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Every Day May Be Labor Day At The NLRB But…
Posted 09.05.11
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Jonathan A. Segal
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On this Labor Day, it is tempting to rail against the NLRB. The reality is that, at the NLRB, every day is labor day.

While employers have good reason to be concerned about the NLRB, employers cannot forget how important our employees are to our success.  As the New York Times accurately noted yesterday, without engaged employees,  an employer is less successful economically. Happier people do work harder!

Management plays a critical role in helping to create an environment in which employees feel good about their employer and can make a meaningful contribution. The failure of management to meet the reasonable expectations of employees may result in employees being less dedicated, looking at other places to work, bringing claims they otherwise would not bring or seeking the support of a union.

At a very minimum, management should:

1. Provide regular and sincere recognition and appreciation. I firmly believe that, in most workplaces, approximately 85% of the employees do a good job but we spend 85% of our time on the other 15%. We need to re-calibrate the balance as much as we reasonably can.

2. Treat employees consistently where the circumstances are the same or substantially similar. But fairness and consistency are not always the same and managers and supervisors need training on that issue. Sameness does not always equal fairness.

3. Maximize business and social inclusion.  We need to go beyond the legal imperative and harness the diverse talent that exists in our workplaces.

4. Avoid engaging in and respond proactively to abusive and demeaning behavior, whether or not unlawful.  Being an equal opportunity abuser hardly makes one an employer of choice.

5. Help employees solve workplace problems. Respond to those who raise them. Ask those who don’t. Some of your best employees will suffer in silence because they hear the incessant carping of a small few and don’t want to be seen as like them.

6. Provide honest and regular information about the business.  If we want our employees to be business partners, we must treat them as such.

7. Treat employees with dignity and respect.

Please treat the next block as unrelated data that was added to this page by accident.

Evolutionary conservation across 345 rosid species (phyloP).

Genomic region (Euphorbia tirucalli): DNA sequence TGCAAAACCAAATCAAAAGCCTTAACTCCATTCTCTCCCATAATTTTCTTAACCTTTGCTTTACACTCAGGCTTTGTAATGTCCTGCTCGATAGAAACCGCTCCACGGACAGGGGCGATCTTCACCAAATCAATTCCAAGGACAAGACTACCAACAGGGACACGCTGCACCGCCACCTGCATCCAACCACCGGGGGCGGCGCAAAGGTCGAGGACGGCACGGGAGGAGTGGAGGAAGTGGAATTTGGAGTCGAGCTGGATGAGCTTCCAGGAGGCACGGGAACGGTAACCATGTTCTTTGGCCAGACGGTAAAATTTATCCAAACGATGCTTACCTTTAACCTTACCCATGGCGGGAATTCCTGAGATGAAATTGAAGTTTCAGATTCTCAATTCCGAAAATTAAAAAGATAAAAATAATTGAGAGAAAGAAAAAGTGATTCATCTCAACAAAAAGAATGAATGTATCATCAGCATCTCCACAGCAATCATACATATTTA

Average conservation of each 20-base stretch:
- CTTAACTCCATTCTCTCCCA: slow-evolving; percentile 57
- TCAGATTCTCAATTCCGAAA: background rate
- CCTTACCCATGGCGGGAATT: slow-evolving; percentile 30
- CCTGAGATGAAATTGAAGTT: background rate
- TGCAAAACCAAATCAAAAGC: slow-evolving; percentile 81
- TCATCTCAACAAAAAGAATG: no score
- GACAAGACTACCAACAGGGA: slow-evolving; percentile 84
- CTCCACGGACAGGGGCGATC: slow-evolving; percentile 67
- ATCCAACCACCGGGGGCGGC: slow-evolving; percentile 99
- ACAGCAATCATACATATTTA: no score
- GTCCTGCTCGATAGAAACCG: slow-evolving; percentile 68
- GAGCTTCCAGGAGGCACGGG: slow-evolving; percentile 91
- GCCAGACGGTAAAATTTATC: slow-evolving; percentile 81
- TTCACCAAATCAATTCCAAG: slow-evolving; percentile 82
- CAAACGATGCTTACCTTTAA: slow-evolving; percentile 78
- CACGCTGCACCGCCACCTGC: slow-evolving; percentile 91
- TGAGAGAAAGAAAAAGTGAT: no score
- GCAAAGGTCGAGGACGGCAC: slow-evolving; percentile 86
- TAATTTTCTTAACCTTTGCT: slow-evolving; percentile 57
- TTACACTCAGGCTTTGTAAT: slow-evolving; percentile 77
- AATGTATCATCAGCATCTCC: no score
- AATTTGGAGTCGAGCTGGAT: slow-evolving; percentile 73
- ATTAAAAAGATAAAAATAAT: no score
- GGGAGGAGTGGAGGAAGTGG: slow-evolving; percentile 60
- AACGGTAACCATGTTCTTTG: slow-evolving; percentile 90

These are but 7 of the 20 some expectations that I recommend that employers expect of their managers and supervisors.

The last may be the most important of all,  because it is assaults on dignity and respect that often provide the catalyst for union organizing, litigation and other adversarial situations.

Poor performers don’t deserve continued employment. But every employee deserves to be treated with dignity and respect from their first day to their last….employers who forget that are often reminded the hard way.

This blog should not be treated as legal advice, as pertaining to specific factual situations or establishing an attorney-client relationship.

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About Jonathan A. Segal
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Jonathan A. Segal is a partner at Duane Morris LLP in the Employment Group. He is also the managing principal of the Duane Morris Institute. The Duane Morris Institute provides training for human resource professionals, in-house counsel, and other leaders at client sites and by way of webinar on myriad employment, leadership labor, benefits and immigration topics. Jonathan has served intermittently as a consultant to the Federal Judicial Center in Washington, D.C. for more than 20 years, providing training on employment issues to federal judges around the country. Jonathan also has provided training on harassment on behalf of the EEOC as well as providing training on diversity to members of the United States intelligence agencies. Jonathan is also frequently a featured speaker at national, state and local human resource, business and legal conferences, including conferences sponsored by the Society for Human Resource Management and the Pennsylvania State Chamber of Business and Industry. Jonathan’s practice focuses on maximizing compliance and minimizing legal risk. Jonathan’s particular areas of emphasis include: equal employment opportunity in general and gender equality in particular: social media; wage and hour; performance management; talent acquisition; harassment prevention and correction; and non-competes and other ways to protect your business. You can find him on Twitter @Jonathan_HR_Law .